Iowa City searching for solution to property problem


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A shopping cart full of blankets. A duffel bag stuffed to its brim full of personal belongings. Both of them left in a corner on the Pedestrian Mall — because, local officials say, the owners have no other place to store them.

In September, Iowa City passed an ordinance that prohibited the storage of personal property on the Ped Mall. But homeless people argue they have nowhere else to put their belongings.

Free storage may be the solution.

Thursday’s City Council information packet included a letter from Assistant to the City Manager Geoff Fruin that indicated the desire to create a free, 24-hour storage system as a possible solution.

“We began exploring different ways to provide [a storage] service,” he said. “The more we thought about it, the more we thought it made sense to seek some sort of nonprofit or partnership.”

Iowa City police Officer David Schwindt said he thinks the storage area is necessary because of an ongoing plethora of complaints about the issue.

“I had a number of people approach me with complaints about this because of the aesthetics and the safety,” he said. “People don’t know what’s in these bags.”

Although Schwindt said while nothing is set in stone, there has been talk of a plan that would provide checking out storage spaces, such as lockers, for 30 days at no cost.

He also said there is a possibility of having a social worker or police officer provide a signature of authorization for those using the lockers. He said this service should only be for those who need it and do not have housing.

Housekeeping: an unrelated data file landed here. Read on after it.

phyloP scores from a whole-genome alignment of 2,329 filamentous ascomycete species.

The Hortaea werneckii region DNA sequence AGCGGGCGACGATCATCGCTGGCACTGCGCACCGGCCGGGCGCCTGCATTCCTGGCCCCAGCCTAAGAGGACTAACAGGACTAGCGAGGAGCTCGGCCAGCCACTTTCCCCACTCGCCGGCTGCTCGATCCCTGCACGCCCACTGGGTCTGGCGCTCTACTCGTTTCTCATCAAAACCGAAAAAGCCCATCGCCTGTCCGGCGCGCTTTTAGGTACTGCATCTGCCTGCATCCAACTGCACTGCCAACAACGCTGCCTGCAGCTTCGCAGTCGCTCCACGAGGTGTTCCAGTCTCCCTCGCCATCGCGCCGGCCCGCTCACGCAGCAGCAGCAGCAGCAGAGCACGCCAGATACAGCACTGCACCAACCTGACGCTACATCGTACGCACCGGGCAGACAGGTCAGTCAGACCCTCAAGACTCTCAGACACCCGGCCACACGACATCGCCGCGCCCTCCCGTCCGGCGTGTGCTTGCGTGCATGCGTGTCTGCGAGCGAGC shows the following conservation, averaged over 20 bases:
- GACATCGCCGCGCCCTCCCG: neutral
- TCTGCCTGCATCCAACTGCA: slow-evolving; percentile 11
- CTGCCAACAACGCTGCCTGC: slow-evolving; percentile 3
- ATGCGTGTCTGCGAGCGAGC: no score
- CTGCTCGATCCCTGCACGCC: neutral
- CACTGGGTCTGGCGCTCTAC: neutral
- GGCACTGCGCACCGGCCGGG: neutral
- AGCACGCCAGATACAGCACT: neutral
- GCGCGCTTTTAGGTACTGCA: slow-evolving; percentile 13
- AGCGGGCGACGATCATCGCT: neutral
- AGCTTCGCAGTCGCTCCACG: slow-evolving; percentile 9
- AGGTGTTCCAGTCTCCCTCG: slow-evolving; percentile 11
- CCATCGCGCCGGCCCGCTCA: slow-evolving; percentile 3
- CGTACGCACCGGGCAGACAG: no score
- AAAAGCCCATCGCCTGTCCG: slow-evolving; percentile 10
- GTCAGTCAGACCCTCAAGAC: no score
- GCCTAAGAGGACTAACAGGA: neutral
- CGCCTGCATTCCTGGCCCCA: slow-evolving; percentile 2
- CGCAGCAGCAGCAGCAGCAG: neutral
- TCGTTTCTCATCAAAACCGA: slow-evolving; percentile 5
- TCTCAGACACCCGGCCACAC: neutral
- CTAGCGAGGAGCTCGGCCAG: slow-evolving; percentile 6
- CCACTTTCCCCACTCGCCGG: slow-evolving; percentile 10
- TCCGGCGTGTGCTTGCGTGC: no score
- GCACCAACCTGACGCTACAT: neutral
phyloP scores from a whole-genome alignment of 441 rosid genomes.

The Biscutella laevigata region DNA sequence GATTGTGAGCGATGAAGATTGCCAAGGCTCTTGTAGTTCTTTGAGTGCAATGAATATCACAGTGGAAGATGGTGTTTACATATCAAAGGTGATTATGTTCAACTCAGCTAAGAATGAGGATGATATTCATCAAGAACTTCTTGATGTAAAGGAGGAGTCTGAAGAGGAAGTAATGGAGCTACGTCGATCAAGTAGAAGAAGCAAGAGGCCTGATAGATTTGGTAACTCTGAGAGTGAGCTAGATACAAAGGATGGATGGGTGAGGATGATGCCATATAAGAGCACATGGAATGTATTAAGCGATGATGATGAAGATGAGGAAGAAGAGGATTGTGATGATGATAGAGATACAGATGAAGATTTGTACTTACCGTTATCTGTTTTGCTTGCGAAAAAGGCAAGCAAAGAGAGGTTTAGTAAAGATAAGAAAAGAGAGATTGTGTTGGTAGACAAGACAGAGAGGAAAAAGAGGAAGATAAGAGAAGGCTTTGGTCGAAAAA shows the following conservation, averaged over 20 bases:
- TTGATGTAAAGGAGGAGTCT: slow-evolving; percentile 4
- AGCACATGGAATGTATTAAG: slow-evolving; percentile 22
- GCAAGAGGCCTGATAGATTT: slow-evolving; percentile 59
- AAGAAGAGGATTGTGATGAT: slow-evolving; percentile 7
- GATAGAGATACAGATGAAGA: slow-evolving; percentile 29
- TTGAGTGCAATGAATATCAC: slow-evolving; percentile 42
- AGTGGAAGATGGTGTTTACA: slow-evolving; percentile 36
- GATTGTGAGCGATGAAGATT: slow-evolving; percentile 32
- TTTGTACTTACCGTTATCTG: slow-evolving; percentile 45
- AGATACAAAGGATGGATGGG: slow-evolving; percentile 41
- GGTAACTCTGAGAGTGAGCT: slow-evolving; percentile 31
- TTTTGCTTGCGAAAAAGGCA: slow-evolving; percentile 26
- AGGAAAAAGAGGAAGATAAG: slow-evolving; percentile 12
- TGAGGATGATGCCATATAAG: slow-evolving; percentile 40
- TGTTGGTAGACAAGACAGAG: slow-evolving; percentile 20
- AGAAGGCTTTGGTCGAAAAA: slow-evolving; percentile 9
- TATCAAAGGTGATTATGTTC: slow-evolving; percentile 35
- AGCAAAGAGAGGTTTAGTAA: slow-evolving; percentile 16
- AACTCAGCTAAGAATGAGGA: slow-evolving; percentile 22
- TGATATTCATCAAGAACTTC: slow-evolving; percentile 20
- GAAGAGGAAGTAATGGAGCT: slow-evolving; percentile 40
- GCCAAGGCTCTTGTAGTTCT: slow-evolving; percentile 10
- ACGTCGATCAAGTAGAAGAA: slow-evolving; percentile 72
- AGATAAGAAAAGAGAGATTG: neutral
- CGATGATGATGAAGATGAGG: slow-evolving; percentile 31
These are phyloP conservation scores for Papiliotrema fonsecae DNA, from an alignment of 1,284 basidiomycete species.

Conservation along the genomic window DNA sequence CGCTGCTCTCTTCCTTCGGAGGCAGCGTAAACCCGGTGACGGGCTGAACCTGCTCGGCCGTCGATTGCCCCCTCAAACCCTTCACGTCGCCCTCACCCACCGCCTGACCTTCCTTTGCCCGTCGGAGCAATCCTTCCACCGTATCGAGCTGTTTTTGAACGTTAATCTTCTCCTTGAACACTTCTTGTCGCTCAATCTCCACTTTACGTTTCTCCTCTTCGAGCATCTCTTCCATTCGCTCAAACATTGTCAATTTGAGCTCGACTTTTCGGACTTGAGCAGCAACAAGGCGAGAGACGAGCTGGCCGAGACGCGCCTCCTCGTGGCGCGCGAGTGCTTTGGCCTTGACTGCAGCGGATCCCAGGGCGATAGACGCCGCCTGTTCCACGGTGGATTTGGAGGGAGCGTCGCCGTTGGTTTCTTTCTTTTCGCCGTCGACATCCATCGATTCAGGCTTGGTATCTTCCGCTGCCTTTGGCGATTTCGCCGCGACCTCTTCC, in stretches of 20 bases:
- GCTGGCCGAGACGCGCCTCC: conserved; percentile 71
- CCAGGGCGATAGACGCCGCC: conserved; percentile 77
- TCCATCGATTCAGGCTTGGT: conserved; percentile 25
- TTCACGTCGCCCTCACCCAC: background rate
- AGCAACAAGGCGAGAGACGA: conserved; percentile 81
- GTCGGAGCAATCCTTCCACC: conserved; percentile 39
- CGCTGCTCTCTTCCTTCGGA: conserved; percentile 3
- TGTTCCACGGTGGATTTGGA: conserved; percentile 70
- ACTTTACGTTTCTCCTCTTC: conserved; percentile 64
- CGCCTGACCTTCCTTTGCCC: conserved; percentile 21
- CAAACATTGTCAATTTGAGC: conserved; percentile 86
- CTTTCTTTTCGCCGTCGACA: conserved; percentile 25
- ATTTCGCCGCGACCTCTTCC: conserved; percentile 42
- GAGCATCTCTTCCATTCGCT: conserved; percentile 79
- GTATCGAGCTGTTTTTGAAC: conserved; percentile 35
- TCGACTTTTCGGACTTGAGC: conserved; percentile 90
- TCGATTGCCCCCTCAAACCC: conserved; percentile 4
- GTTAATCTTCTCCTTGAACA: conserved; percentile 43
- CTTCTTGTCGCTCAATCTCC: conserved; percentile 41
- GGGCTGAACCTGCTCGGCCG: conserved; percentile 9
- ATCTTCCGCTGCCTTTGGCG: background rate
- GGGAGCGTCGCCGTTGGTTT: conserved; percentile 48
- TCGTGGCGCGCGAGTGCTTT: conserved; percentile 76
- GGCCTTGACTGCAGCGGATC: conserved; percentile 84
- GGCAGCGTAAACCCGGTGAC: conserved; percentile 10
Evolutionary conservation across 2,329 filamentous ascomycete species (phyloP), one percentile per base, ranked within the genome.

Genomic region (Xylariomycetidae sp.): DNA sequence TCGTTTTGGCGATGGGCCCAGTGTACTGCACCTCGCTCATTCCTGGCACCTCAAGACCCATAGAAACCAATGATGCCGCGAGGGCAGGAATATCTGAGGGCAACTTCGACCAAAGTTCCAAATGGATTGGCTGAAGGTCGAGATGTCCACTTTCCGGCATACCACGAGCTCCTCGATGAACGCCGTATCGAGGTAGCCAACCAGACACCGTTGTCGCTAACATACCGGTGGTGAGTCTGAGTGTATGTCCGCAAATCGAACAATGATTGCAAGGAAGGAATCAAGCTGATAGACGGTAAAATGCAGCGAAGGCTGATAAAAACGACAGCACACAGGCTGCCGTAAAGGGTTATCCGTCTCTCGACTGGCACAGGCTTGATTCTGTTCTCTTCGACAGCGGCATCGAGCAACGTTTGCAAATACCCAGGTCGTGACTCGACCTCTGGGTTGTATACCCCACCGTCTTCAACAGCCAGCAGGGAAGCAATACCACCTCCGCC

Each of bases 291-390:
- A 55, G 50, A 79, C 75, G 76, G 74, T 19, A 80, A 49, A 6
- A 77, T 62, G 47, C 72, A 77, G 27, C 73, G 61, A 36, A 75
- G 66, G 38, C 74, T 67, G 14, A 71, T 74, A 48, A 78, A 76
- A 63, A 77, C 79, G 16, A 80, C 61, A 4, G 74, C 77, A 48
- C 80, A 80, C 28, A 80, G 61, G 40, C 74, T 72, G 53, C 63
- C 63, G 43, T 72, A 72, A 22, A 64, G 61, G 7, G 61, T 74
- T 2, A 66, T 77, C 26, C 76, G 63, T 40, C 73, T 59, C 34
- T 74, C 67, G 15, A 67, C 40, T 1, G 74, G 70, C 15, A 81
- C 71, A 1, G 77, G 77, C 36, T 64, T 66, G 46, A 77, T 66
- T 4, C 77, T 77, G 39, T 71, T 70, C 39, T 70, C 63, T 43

Schwindt said one downfall of the ordinance is homeless people getting frazzled about where to put their belongings.

“If we ban [personal property] from the Ped Mall, they have to stay away, or stash their items, and I didn’t want to put that on private-property owners,” he said. “I am also concerned about the violence if a theft occurs, and I want to prevent that as much as I [can.]”

Although the new ordinance has had a large effect on the homeless population, City Councilor Terry Dickens said the goal of the ordinance does not simply focus on the homeless.

“The important thing is the ordinance is not a homeless ordinance,” he said. “It was a behavior ordinance, and there is a big difference between the two. But what came out of it is a lot of homeless people had no place to put belongings, and it’s important to work on that so they have a place.”

Fruin said City Council will review the idea at its Dec. 3 meeting. Until then, he said, not much will be known.

“This is really kind of the first step in reaching out to the community to see if there are interested partners,” Fruin said. “If there is interest, the city could purchase the lockers and maybe the [partnering] agency could operate it. Until we begin that dialogue, we don’t really know what the process is.”

Schwindt said he is hopeful about the idea, because he believes these steps would continue to improve downtown.

“I absolutely think it would make things better because it’s going to help the people who traditionally spend a lot of time here in the pedestrian mall to continue to spend time here without worry of violating new ordinances,” he said.

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